Wednesday, October 6, 2010

The Glass Castle

This weeks book, The Glass Castle was a spur of the moment purchase. Having seen it in a variety of stores before, I didn't hesitate before choosing it to read this week. Author, Jeannette Walls, has carved a story with precision and grace out of one of the most chaotic, heartbreaking childhoods ever to be set down on the page. This deeply affecting memoir is a triumph in every possible way, and it does what all good books should: it affirms our faith in the human spirit.

Jeannette Walls is one of four children brought up by parents who are totally eccentric and often dangerously neglectful, whose ideals and stubborn nonconformity were both their curse and their salvation. As Walls explains early in the story: "Mom believed that children shouldn't be burdened with rules and restrictions." In the beginning, the Walls family lived like nomads, moving among Southwest desert towns, camping in the mountains. Rex was a charismatic, brilliant man who, when sober, captured his children's imagination, teaching them physics, geology, and above all, how to embrace life fearlessly. Rose Mary, was a painter who couldn't stand the responsibility of providing for her family, called herself an "excitement addict." Cooking a meal that would be consumed in fifteen minutes had no appeal when she could make a painting that might last forever.

Later, when the money ran out, or the romance of the wandering life faded, the Walls retreated to the dismal West Virginia mining town, and the family, Rex Walls had done everything he could to escape. He drank. He stole the grocery money and disappeared for days. As the dysfunction of the family escalated, Jeannette and her brother and sisters had to fend for themselves, supporting one another as they weathered their parents' betrayals and, finally, found the resources and will to leave home.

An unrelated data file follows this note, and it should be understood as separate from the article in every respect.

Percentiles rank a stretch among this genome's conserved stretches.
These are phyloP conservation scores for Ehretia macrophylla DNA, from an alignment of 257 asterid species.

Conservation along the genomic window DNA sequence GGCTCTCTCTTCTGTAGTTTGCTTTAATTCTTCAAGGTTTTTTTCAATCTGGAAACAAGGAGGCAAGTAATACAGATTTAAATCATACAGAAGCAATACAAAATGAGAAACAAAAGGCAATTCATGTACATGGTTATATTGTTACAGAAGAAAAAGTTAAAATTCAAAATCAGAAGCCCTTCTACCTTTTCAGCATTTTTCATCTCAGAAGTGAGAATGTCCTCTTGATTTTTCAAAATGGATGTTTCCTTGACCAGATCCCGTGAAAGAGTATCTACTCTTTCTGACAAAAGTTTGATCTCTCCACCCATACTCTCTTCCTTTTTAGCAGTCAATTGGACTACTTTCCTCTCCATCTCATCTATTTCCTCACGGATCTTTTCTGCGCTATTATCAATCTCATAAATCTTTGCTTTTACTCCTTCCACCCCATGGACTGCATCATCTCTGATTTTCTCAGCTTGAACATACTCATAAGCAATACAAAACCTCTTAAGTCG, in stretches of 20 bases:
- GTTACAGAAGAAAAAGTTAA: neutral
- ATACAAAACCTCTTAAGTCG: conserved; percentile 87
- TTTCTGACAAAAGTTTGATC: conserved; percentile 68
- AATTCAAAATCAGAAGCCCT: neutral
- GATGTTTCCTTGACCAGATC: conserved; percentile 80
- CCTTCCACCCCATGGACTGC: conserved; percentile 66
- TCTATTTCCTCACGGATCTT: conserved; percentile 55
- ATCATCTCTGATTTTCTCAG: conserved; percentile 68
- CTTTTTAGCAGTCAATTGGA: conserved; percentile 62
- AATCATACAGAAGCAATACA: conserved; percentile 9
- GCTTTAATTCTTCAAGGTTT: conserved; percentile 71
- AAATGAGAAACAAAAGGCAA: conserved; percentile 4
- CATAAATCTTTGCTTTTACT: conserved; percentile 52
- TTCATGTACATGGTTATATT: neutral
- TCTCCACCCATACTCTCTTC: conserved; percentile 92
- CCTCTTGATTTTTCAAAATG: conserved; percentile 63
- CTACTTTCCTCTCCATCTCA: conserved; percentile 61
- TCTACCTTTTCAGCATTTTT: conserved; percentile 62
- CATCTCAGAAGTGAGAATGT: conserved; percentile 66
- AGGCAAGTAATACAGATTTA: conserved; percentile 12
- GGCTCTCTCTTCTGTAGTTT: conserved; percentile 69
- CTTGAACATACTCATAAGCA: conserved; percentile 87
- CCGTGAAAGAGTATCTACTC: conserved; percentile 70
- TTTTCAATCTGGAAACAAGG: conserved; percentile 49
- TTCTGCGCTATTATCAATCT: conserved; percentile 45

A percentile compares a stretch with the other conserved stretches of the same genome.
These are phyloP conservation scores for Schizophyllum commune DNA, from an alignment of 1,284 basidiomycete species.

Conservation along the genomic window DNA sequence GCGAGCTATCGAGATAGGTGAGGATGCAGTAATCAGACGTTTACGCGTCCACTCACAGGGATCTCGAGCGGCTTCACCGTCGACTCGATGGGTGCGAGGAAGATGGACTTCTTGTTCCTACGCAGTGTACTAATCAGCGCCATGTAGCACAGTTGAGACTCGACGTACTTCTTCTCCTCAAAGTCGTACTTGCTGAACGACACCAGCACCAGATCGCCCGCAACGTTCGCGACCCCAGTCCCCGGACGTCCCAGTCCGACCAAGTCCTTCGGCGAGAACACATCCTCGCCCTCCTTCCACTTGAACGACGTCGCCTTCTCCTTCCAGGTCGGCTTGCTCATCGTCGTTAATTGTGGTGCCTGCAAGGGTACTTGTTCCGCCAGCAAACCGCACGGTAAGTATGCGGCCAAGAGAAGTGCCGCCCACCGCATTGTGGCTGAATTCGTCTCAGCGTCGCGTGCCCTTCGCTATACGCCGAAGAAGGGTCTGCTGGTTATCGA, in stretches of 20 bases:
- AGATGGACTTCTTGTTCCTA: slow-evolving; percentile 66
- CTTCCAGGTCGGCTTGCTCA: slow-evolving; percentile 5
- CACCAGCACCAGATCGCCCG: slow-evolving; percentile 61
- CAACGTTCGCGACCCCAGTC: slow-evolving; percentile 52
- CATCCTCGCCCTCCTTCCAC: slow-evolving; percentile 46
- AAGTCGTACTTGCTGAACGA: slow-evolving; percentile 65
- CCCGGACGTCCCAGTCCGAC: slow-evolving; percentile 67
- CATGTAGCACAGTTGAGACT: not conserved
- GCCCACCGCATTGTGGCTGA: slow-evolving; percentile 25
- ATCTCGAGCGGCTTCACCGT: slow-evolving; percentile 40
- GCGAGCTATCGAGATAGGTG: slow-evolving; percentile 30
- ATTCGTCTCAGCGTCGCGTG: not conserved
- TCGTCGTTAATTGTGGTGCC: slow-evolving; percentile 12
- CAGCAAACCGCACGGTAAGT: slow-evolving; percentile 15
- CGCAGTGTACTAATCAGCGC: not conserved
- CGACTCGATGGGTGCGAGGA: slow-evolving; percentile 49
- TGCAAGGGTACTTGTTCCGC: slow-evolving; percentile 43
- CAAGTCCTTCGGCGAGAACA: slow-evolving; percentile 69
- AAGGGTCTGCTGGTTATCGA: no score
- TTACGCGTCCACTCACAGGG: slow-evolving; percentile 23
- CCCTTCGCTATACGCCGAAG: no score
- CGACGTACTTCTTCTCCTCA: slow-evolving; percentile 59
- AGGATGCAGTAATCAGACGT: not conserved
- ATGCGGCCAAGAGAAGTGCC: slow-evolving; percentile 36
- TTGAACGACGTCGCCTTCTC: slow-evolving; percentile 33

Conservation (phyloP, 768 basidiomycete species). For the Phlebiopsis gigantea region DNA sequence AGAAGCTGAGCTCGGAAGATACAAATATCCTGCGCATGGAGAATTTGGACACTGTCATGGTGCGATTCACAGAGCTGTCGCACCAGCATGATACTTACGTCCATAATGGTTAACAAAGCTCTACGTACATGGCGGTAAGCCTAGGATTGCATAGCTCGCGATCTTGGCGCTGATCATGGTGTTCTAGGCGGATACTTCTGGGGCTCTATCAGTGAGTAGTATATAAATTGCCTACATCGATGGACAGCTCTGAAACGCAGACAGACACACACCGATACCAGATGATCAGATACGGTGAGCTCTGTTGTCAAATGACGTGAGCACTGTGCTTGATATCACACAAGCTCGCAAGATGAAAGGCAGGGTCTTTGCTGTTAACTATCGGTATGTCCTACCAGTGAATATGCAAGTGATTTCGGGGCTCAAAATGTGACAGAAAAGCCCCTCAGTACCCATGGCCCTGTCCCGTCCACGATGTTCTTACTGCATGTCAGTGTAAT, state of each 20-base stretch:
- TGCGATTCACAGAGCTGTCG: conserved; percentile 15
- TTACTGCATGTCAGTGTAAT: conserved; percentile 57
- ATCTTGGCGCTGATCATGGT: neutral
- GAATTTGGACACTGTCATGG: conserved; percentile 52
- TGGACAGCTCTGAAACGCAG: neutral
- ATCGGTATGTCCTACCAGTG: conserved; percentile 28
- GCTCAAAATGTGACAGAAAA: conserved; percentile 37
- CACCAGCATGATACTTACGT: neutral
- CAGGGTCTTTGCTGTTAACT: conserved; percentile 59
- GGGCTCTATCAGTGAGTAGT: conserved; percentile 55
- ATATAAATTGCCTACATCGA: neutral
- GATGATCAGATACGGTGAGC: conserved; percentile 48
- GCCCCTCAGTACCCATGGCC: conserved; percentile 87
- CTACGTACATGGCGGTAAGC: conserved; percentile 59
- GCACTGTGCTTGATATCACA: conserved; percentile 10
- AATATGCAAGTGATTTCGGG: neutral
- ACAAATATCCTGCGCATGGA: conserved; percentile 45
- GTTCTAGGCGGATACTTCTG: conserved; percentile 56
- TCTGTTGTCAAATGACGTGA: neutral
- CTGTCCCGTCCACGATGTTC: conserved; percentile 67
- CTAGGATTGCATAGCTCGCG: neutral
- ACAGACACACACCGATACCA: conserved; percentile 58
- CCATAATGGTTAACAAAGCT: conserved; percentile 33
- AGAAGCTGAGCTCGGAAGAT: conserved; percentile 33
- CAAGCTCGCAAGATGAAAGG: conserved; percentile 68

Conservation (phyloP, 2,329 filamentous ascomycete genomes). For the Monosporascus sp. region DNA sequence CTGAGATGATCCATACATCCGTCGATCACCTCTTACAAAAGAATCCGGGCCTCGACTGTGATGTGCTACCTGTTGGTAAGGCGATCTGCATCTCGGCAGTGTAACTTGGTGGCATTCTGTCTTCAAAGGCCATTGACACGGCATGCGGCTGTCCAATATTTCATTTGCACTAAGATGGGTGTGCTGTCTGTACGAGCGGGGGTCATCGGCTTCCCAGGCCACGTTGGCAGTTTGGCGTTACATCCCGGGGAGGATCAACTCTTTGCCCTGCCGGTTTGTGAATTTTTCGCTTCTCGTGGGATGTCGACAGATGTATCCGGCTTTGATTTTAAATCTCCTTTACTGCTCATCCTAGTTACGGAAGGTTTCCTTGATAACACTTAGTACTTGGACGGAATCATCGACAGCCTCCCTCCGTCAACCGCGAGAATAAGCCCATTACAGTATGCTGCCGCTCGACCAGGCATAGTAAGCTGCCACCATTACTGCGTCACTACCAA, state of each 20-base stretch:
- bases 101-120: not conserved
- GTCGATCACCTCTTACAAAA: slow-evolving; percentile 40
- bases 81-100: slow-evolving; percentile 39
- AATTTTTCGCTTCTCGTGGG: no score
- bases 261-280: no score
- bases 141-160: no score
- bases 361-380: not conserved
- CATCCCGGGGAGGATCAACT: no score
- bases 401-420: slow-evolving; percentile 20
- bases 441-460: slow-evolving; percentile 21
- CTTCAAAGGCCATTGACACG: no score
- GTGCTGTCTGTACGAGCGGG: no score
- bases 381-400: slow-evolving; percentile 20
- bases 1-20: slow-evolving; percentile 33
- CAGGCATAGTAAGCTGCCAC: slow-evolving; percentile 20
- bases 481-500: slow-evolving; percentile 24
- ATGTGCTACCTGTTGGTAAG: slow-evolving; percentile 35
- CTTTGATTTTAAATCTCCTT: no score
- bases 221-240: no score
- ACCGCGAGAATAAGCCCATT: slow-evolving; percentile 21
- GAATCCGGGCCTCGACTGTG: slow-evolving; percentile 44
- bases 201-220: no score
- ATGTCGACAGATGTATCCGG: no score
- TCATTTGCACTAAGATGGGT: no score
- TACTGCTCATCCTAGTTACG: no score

While Walls and her siblings aren't abused by their parents in the conventional sense of the word, the constant chaos and upheaval in their everyday lives and the things they had to do to deal with the extreme poverty they faced - rummaging for food in dumpsters was an everyday occurrence - leave the reader wondering how the kids could even begin to survive such ramshackle parenting. Incredibly, three of the four siblings do better than survive. They grow into highly responsible, caring and contributing members of society.

What is so astonishing about Jeannette Walls is not just that she had the guts and tenacity and intelligence to get out, but that she describes her parents with such deep affection and generosity. Hers is a story of triumph against all odds, but also a tender, moving tale of unconditional love in a family that despite its profound flaws gave her the fiery determination to carve out a successful life on her own terms.

Here is a biography that will quietly take your breath away. The main characters aren't famous, infamous, or doing anything that will remotely change the world. But in every way, and in a beautiful way, this is a story about the very essence of human spirit. It will touch your heart and make you count your blessings, no matter what challenges you face.

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